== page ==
Over the last 30 years, Anti-D, or Rhogam as it is known in the USA, has become accepted as being routinely advisable for rhesus negative women. Yet the question remains that - if women's bodies are designed to give birth without intervention for the majority of the time - why is this necessary? This book explores the paradox between physiological birth and the routine 'need' for anti-D and highlights some interesting evidence which may throw light on this paradox. Are women's bodies really fallible, or could some women's need for anti-D be caused by medical intervention in childbirth? Do women being offered anti-D know that this is a blood product which may carry attendent risks? What information do women need in order to decide whether or not they will have anti-D?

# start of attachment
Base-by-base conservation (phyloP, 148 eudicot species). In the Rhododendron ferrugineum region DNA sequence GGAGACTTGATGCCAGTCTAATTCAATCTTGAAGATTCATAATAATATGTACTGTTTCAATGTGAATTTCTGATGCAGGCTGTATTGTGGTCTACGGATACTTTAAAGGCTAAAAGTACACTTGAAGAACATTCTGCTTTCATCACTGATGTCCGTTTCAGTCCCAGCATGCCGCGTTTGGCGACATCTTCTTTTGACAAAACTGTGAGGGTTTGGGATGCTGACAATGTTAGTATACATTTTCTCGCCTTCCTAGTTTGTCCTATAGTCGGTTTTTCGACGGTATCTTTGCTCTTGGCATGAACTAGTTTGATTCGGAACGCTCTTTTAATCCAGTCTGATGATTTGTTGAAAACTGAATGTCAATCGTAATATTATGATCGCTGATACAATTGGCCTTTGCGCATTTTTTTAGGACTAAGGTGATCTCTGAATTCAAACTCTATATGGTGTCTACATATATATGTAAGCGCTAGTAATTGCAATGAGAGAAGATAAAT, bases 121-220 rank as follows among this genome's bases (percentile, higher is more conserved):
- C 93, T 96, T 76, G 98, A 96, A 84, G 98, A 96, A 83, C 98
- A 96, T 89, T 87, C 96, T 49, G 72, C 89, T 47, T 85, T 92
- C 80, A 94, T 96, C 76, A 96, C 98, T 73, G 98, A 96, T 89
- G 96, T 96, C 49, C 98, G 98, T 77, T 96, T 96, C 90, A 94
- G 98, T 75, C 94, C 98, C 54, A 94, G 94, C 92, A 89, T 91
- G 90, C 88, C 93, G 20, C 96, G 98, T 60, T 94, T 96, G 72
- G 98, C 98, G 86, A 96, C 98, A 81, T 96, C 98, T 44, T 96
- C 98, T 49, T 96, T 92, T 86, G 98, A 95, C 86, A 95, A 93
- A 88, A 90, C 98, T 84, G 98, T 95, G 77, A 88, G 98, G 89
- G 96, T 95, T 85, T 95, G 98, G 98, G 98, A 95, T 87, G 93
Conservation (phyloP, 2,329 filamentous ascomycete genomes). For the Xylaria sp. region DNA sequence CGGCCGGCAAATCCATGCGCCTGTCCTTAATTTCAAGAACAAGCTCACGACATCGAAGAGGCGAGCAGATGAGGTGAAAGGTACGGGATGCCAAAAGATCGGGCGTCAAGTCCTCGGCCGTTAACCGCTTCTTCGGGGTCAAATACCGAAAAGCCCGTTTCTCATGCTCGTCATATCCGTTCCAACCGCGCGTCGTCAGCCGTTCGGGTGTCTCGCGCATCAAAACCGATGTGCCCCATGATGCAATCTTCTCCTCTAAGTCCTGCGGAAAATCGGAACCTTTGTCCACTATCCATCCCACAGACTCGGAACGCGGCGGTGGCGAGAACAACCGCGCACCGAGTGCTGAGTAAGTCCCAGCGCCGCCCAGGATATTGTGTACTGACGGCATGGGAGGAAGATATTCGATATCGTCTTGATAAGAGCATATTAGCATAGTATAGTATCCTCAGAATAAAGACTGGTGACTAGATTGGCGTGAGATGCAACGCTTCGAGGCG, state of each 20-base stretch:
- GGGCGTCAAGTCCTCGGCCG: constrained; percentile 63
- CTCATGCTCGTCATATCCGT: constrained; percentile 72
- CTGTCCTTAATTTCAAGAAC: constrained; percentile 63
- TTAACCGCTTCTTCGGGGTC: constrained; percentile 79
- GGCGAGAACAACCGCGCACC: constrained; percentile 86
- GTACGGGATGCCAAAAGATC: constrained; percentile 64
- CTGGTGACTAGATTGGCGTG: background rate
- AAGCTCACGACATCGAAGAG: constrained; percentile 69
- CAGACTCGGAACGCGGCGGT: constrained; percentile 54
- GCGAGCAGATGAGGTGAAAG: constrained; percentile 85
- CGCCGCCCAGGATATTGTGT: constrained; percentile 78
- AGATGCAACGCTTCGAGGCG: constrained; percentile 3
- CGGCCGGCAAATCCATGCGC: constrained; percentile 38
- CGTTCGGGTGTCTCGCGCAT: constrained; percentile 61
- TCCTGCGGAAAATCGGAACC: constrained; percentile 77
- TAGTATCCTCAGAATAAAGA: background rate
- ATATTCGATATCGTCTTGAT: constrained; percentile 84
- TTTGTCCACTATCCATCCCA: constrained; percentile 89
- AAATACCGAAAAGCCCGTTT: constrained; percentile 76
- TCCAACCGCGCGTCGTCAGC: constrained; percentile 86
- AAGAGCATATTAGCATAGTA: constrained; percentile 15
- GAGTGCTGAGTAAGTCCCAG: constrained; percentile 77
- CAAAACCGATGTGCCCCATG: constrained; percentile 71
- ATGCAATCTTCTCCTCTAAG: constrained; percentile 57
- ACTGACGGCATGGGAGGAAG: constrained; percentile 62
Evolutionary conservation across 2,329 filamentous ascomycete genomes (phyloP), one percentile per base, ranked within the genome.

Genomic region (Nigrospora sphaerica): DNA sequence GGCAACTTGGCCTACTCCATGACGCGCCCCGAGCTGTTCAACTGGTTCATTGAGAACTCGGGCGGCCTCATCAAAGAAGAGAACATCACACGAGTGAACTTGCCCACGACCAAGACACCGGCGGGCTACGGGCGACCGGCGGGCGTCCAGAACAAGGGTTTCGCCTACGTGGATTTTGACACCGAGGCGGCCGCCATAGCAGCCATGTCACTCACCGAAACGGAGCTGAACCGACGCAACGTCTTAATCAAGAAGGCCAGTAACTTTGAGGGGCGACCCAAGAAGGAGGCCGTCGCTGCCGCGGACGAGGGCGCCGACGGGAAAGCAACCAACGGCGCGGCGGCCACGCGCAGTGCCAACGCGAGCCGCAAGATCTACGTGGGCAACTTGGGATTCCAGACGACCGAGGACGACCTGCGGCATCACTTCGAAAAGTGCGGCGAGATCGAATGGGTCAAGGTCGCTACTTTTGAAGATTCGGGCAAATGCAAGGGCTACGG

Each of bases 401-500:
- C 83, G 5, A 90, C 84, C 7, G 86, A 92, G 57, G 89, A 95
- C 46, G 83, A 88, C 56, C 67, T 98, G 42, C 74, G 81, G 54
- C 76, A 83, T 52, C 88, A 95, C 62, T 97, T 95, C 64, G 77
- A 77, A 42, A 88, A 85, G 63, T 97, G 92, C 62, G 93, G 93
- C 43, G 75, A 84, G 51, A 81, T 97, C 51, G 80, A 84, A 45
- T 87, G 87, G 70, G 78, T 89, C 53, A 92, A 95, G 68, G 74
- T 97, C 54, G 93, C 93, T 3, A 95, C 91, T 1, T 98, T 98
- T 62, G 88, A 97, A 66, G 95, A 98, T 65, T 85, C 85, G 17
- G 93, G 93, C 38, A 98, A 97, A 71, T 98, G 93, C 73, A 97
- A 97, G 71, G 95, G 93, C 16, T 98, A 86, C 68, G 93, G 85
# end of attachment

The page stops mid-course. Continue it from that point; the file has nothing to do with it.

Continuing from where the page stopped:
"A well researched and thought provoking theory, which must make every midwife ensure that their practice is based on evidence and not just tradition"Contemporary Nurse, Volume 10 Issue 1 2, March 2001
By Sara Wickham, RM, MA, BA(Hons), PGCE(A), Independent Midwifery Lecturer and Consultant
Elsevier is a leading publisher of health science books and journals, helping to advance medicine by delivering superior education, reference information and decision support tools to doctors, nurses, health practitioners and students. With titles available across a variety of media—print, online and handheld, we are able to supply the information you need in the most convenient format.